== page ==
Aliens invading our lakes

Green aliens are invading our lakes! These aliens are not from a different planet, but from different continents, mainly Eurasia. This article will cover some common aquatic invasive plants, why they are harmful to our lakes, what the status is in this area and what you can do to protect our lakes.

I’ll start out by defining some commonly used terms. The terms “exotic”, “alien”, and “nonnative” can all be used to describe a species that does not naturally occur here, and has been brought here either accidentally or intentionally. In contrast, “native” plants occur naturally and are fully integrated into the ecosystem. Native aquatic plants are good and necessary habitats for fish, birds and other aquatic organisms.

Not all alien plants are harmful, but those that are can disrupt the natural ecosystem, out-compete native plants and take over large areas. These plants are considered “invasive” and “nuisance” species. Invasive aquatic plants can get out of control because there is nothing in the ecosystem naturally to keep the population in check. When invasive plants take over a lake or wetland, the biodiversity in the ecosystem can decrease, meaning that there are fewer different kinds of plants and animals that can live there. When invasive plants form dense mats, they change the habitat and make it unsuitable for fish, birds and other aquatic organisms.

The plants I’ll talk about today are Eurasian watermilfoil and Curly-leaf pondweed. For pictures, you can visit: With all these plants total elimination is probably not realistic, but lakes in the area keep the populations in check by spraying herbicides. To spray these plants, a DNR permit is required. The DNR has grants available for lakes to obtain funding for control of these plants, for more information visit: It is very expensive to control these plants with herbicides, so the best thing to do is to prevent them from entering the lake in the first place.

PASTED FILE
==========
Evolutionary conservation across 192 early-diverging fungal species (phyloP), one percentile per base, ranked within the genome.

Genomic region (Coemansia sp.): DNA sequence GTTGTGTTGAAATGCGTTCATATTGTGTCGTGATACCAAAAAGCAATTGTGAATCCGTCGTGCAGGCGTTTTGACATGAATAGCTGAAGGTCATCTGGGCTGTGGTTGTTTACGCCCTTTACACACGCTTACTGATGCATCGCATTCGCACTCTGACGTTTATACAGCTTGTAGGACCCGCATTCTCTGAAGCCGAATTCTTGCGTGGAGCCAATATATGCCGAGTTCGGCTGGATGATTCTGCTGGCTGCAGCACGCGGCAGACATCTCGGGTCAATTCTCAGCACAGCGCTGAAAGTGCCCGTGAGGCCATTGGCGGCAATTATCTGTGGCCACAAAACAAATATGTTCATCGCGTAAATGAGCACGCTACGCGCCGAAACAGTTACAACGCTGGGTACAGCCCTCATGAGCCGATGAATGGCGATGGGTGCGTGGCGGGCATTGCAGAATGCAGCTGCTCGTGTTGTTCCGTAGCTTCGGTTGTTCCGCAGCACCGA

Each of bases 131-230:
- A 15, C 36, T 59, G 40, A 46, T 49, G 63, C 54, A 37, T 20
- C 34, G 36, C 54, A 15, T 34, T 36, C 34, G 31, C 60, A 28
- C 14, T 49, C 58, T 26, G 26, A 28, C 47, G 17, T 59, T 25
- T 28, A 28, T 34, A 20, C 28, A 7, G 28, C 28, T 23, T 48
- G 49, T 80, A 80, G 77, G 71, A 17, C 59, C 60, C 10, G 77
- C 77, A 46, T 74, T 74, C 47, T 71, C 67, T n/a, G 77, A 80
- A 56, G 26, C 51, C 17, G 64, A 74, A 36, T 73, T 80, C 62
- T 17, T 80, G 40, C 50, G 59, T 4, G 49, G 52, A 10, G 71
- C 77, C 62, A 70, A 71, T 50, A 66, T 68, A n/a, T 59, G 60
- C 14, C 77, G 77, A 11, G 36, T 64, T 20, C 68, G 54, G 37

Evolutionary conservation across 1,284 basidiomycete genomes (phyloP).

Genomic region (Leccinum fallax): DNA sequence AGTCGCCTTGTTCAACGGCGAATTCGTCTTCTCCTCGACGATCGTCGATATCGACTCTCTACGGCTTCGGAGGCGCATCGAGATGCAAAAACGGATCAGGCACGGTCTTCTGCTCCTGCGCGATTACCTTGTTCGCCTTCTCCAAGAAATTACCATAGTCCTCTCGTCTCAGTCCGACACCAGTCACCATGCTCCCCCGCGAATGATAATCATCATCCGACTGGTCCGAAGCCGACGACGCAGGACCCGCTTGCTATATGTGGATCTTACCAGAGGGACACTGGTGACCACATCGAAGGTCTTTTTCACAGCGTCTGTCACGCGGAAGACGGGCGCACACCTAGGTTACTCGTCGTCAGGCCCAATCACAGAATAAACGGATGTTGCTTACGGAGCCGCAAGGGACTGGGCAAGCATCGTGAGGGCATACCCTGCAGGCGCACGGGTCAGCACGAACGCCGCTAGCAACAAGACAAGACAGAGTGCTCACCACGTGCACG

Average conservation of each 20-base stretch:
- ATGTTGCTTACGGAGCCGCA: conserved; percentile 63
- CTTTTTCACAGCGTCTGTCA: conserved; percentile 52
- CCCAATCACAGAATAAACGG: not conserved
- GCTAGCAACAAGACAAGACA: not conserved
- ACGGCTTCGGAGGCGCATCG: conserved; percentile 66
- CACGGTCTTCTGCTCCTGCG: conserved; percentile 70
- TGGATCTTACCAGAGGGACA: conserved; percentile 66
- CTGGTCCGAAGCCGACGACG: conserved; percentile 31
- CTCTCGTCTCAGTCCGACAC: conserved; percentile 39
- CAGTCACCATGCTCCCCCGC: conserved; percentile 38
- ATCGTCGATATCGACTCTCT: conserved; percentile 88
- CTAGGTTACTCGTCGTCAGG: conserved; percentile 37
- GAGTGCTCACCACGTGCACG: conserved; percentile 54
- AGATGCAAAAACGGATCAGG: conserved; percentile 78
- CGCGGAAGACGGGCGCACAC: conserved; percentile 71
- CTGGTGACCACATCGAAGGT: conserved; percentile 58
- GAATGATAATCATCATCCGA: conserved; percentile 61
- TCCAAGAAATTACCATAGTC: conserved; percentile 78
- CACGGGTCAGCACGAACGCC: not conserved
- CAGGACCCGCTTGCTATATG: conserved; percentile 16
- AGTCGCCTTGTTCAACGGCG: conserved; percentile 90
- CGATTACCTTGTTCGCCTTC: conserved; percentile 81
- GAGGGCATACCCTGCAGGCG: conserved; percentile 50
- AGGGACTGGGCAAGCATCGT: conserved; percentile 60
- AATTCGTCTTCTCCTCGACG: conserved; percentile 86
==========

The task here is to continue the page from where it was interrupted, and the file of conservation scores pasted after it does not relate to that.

Eurasian watermilfoil is probably the plant you hear most about. It is present in some lakes in Cass and Crow Wing Counties, so we need to be vigilant. In Crow Wing County, the lakes that have been confirmed to have Eurasian watermilfoil are: Bay Lake, Ossawinnamakee Lake, Ripple River between Bay Lake and Tame Fish Lake, and Ruth Lake. In Cass County, Eurasian watermilfoil has been found in Leech Lake. Any lakes that have high summer boat traffic and tourists from metro lakes are very vulnerable to Eurasian watermilfoil infestation. Once it is established, it grows in such dense mats that it is tough to swim and boat through. If you’ve ever been on Lake Minnetonka, you’ll know what I mean. To prevent its spread make sure you check over your boat, trailer and propeller every time you put your boat in and take it out of the water. Eurasian watermilfoil can spread by a single segment of stem and leaves. There is a closely related native plant called northern watermilfoil. Northern watermilfoil has 5-6 leaflets per plant while Eurasian watermilfoil has 12-21 leaflets per plant. If you think you have found Eurasian watermilfoil, save a sample of it and report it to the DNR (1-888-MINNDNR).

Curly-leaf pondweed is a nuisance because it can form dense mats in early spring that interfere with recreation. When it dies off in June, it washes up in thick piles on the shoreline. It has wavy leaves with serrated edges and a flat, reddish stem. Like Eurasian watermilfoil, it can spread from remnants of the plant left on boats. Curly-leaf pondweed grows best in fine, silty sediment and can be controlled with chemicals. Curly-leaf pondweed can be confused with whitestem pondweed, which has a more round green stem.

Please be vigilant in the spread of aquatic invasive plants. Keep recreation on our lakes enjoyable and the lake ecosystem healthy. At boat landings, there are usually DNR signs telling which invasive species are present in the waterbody and how to prevent their spread. Never transplant aquatic plants that you haven’t bought at a nursery and are unsure of what they are. For more information and pictures of these plants, visit:


  1. Rick Bowman says:

    Is there a way to test for any invasive species, or is it just by site.